Tropical Storm Carlos has now been officially named due to the storm intensifying over recent days and forecast models by CIMSS identify that the storm should develop into the third hurricane this season.
This storm is significant by nature because it has formed in waters close to the Mexico coastline. Models suggests the worst of the storm to maintain its position out to sea but given its proximity to the coastline, it will have some impact to coastal cities and towns.
Wind speeds near the centre have increased to over 50 knots and local weather radars identify the outer rain bands impacting Guerrero and Oaxaca states and cities such as San Nicolas and Puerto Escondido. The local weather station in Puerto Escondido recorded 2.47 inches (62 mm) of rain during a recent 9 hour period. The main threat along the coast is heavy rain, coastal thunderstorms and even mudslides.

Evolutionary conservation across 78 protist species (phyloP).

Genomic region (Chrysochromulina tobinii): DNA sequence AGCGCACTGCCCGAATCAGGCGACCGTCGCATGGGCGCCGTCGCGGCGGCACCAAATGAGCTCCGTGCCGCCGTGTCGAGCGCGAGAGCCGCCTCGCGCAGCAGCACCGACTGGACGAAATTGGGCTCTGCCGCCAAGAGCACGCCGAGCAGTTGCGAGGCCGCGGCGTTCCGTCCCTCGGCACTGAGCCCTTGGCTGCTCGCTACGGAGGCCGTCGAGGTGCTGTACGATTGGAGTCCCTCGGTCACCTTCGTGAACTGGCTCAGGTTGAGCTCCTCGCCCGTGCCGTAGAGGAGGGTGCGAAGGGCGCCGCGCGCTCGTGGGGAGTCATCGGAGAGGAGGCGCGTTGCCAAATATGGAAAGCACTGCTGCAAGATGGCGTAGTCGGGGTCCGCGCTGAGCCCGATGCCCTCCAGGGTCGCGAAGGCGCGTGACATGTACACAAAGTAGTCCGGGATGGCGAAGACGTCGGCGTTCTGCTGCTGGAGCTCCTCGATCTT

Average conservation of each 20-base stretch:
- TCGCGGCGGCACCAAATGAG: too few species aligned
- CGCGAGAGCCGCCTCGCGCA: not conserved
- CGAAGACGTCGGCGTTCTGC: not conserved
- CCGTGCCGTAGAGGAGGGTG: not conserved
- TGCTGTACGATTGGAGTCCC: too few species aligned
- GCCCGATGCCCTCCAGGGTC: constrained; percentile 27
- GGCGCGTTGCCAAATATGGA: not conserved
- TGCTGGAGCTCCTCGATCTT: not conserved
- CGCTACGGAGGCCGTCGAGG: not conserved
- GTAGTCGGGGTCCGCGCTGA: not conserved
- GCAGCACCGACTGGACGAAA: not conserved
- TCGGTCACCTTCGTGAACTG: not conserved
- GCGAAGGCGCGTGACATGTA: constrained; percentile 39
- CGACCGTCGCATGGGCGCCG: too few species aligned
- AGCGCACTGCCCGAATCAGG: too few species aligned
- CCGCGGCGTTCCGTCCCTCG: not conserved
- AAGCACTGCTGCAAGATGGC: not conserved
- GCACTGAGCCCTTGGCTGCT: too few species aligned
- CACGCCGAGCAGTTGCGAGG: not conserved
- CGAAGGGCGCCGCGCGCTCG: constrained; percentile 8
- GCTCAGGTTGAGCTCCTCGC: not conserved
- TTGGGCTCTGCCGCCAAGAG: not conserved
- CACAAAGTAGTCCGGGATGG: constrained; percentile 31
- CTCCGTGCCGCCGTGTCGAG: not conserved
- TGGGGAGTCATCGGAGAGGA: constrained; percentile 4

The model provided by CIMSS suggests the storm to track as a Category 1 hurricane just off the west coast of Mexico but weakening as it approaches Baja California due to the storm encountering much cooler waters in the same manner that Hurricane Blanca did.
The satellite photo and infra red image of the storm (CIMSS - Friday June 12) is attached and both show how close the storm is to the coast. In particular, the storm threatens a significant portion of the west coast of Mexico including the big city of Acapulco due to its expected movement close to the coast.